The Science Behind Sleep Paralysis

Imagine waking up to a pressure on your chest, and seeing something or someone sitting on you. You desperately try to get up, but you are unable to move. You try wiggling your fingers, but to no avail. You start panicking, and you find it difficult to breathe. You try calling for someone, but no voice comes out. This is what it is like to experience sleep paralysis, and for some, this happens quite often.

According to a paper published by Esther Olunu et al, sleep paralysis (SP) is “a state associated with the inability to move that occurs when an individual is about sleeping or just waking.” It is believed that around 7.6% of the general population experiences an episode of SP at least once in their lifetime, according to a 2011 study (Sharpless, Barber), with higher rates among students and psychiatric patients, especially those with PTSD or panic disorder. 

Hundreds of years ago, SP was thought to be a visit by a paranormal, evil entity attempting to squeeze the life out of its victim, possibly because people who experience SP often claim they feel paralyzed, unable to speak, and overwhelmed by fear. Often times people describe seeing someone lying in bed with them but not being able to see them. A study published in the Sleep Medicine journal reports that 58% of 185 patients diagnosed with SP sensed some kind of presence in their room, usually a non-human entity. According to the American Sleep Association, sleep paralysis can cause people to feel a pressure on their chest, as if someone is sitting on their lungs, or to feel as if their body is moving against their intention. Although some people describe their experience as pleasant, describing a sensation of weightlessness, most patients with SP have a negative experience.  

Now, there is a scientific rationale for sleep paralysis. There are two types of sleep: (rapid eye movement) REM sleep and (non-rapid eye movement) NREM sleep. During REM sleep, our eyes move rapidly, even though our eyelids stay shut. We dream mostly during REM sleep, and because dreams often are an emotional experience for us, the brain makes us temporarily paralyzed. This paralysis, called postural atonia, is a result of suppression of skeletal muscle tone by two major regions in the brain: the pons and the ventromedial medulla. During SP, people wake up mentally while still in that REM paralysis state, which is why people with the condition describe symptoms of not being able to move or speak upon waking. The hallucinations involved with SP are due to activation of the amygdala during REM dreams. The amygdala is known to be related to decision making and reactions, particularly fear response, which is why many people may see an intruder or nonhuman entity during their episodes.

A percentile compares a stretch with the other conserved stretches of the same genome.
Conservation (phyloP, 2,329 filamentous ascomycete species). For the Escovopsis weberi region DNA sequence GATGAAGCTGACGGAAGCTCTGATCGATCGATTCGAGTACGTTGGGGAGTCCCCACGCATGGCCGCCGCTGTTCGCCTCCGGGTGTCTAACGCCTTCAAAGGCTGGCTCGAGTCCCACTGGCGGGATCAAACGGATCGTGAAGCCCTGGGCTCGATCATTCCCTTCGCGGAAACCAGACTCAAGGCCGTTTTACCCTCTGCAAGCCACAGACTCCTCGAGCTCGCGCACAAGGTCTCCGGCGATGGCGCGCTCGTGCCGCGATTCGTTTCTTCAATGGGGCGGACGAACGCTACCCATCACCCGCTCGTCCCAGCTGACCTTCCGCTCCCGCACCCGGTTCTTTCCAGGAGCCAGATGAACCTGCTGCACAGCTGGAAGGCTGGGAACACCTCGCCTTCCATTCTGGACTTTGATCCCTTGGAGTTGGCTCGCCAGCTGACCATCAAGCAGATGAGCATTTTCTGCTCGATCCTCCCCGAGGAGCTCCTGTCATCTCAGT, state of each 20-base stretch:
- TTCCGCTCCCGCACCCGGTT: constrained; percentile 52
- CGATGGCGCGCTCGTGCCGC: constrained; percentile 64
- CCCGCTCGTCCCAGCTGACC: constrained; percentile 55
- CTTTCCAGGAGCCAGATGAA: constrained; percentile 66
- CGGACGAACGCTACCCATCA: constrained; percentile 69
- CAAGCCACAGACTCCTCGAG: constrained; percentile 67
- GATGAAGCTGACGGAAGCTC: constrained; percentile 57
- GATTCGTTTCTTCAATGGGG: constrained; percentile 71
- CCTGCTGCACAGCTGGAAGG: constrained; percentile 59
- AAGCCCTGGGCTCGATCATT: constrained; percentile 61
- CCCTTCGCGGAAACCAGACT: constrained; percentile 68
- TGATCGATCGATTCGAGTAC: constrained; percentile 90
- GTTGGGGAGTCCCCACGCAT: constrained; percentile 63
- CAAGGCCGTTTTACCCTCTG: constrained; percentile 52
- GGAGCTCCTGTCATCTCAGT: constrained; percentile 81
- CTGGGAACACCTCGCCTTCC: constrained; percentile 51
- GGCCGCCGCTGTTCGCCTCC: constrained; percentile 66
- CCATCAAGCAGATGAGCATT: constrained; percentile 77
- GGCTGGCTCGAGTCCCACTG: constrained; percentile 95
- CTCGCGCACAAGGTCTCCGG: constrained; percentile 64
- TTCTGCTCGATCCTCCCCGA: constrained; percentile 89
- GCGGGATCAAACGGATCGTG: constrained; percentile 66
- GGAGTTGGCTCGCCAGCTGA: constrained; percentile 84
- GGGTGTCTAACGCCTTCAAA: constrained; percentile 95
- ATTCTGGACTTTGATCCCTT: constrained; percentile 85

There are several known risk factors for sleep paralysis. These include sleep deprivation or insomnia, irregular sleeping patterns, narcolepsy, a family history of sleep paralysis, and sleeping on your back. Other risk factors include substance abuse, a history of trauma, and poor physical health. Frequency and severity of episodes are linked to anxiety-like symptoms, as well as lack of sleep. 

There is no set treatment for sleep paralysis, though some patients with extremely debilitating symptoms may receive antidepressants. Sleep paralysis can be largely improved by getting regular exercise, avoiding big meals and avoiding alcohol consumption before bed, having a regular sleep cycle, and getting enough hours of sleep. So, for those of you with SP, hopefully you will be able to sleep a little better, knowing that there is no real night terror out to get you. 

References:

https://www.ncbi.nlm.nih.gov/pmc/articles/PMC6082011/#ref5

https://www.ncbi.nlm.nih.gov/pmc/articles/PMC3156892/

https://www.livescience.com/50876-sleep-paralysis.html

https://www.nhs.uk/conditions/sleep-paralysis/

https://www.mayo.edu/research/departments-divisions/department-neurology/programs/sleep-disorder-program

https://www.livescience.com/50876-sleep-paralysis.html

Mary Yoshikawa